If you haven’t seen this masterpiece in hardcore horror cinema, do yourself a favour ang watch it as soon as possible!
Inside – movie review
Before I start, let me thank once again Embankment Film, the production company behind this 2018 remake, that sent me a copy in advance for this review. As I agreed with them, I’m not going to use any image from the film nor include any tiniest spoiler.
Inside (2018) follows the same story of À l’intérieur (2007), but it’s set in the typical wealthy American province as opposed to the poor suburbs of the original. The characters, played by American actors, have the same names as the ones in the 2007 movie.
From the very beginning, though, the differences in the execution are evident: before the opening title, the car accident involving Sarah and her husband is represented in the conventional, over-the-top Hollywood way – also anticipated by pointless dialogues and stock music.
Within the first few minutes, Inside seems very much the dumbed down version of the French original, with many sequences trying to spoon-feed the audience. And exposition everywhere, as though the viewers were stupid people in need of having everything explained for them.
For example, in this version the filmmakers added the cliché dog that senses things (and, by the way, the dog is probably the best actor in the entire film) purely to comfort the audience with unoriginal but very familiar horror tropes.
Yet, the use of extremely polished and sombre colours delivers a feeling of already seen, thus every remote attempt at building tension falls flat because you, as a viewer, experienced those features multiple times before in average or below average horror flicks.
Furthermore, the script of À l’intérieur was so well-written that every scene looked believable despite the over-the-top scenario: in this remake, characters manage to fuck up every single opportunity they have and the lazy writing revolves too heavily on people’s suspension of disbelief.
However, what bugs me the most about Inside is this: one of the goriest, most intense and brutal horror film ever made (the original) here is turned into a formulaic home invasion flick in which the pinnacle of tension is represented by the lead girl taking a needle out of her skin… without even bleeding?! Are you #@!!? kidding me?!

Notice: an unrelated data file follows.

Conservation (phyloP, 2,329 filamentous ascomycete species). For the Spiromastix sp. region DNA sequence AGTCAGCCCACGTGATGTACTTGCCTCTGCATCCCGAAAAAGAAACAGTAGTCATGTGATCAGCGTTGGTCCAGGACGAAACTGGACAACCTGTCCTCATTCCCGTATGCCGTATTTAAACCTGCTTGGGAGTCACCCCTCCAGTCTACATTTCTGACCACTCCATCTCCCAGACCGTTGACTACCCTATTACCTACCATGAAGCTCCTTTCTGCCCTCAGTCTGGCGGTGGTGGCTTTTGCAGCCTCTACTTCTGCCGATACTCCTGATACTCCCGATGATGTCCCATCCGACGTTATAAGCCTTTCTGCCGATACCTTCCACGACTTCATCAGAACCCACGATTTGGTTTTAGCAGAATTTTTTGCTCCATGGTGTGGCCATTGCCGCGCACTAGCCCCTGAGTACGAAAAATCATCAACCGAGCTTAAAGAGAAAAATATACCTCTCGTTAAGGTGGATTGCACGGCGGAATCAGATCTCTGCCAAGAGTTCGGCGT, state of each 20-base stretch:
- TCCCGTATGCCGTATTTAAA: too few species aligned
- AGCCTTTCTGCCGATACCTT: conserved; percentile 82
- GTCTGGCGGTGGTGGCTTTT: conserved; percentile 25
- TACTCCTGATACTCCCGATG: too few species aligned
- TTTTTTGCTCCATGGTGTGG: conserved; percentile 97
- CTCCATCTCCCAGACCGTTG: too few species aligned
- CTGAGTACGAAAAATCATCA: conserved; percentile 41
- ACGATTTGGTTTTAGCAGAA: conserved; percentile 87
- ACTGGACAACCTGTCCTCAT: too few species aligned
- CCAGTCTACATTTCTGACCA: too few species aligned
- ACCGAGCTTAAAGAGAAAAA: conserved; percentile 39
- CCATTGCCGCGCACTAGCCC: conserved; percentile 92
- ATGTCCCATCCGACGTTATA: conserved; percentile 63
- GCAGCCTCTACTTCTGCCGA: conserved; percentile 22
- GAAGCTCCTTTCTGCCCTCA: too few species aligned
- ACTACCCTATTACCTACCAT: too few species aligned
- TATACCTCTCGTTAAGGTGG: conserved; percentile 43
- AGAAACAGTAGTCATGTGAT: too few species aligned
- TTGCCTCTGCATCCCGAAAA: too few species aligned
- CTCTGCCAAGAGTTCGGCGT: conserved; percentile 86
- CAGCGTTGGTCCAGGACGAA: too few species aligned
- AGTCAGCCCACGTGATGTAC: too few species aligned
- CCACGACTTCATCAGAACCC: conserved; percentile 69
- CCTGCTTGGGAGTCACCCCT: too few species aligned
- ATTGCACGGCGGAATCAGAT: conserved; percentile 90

Don’t get me wrong, I’m not a die-hard fan of gore and hardcore violence in horror movies, but À l’intérieur made these aspects a fundamental trait of the film – a trait that’s now disappeared only to make the movie more appealing to mainstream audiences!
Here is where I completely lost it, since I was extremely outraged by this shameless remake. I’m sorry.
Again, during the last 30 minutes of the movie, the filmmakers gave up on the isolated, secluded location that made the original so anxiety-inducing, only to broaden the environment to other houses, a garden and a swimming-pool. What were they thinking?
This lazy decision led Inside to an ending that, whilst trying to go for a different route in comparison to the original, utilises cringe-worthy one-liners and a cheesy grand finale that relies on cookie-cutter horror music and completely betrays the tone of À l’intérieur.
Before I give you my final grades for both movies, let me just say that I upgraded the overall score of Inside in this review (in comparison to what I gave it on IMDb) because I believe that, as a stand-alone movie, it’s bad but not atrocious.
Plus, I appreciated the choice of giving the main character a hearing aid – which helped making some sequences tenser – and a few other attempts to insert new elements. Overall, though, as a remake/reboot, Inside fails to deliver on every single level: if it serves to educate people of the original, then so be it. But otherwise it’s hard to justify why you’d ever choose this English-language remake over the original.
À l’intérieur (2007) 9/10
Inside (2018) 4/10
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Read my review on IMDb – Inside in two days from now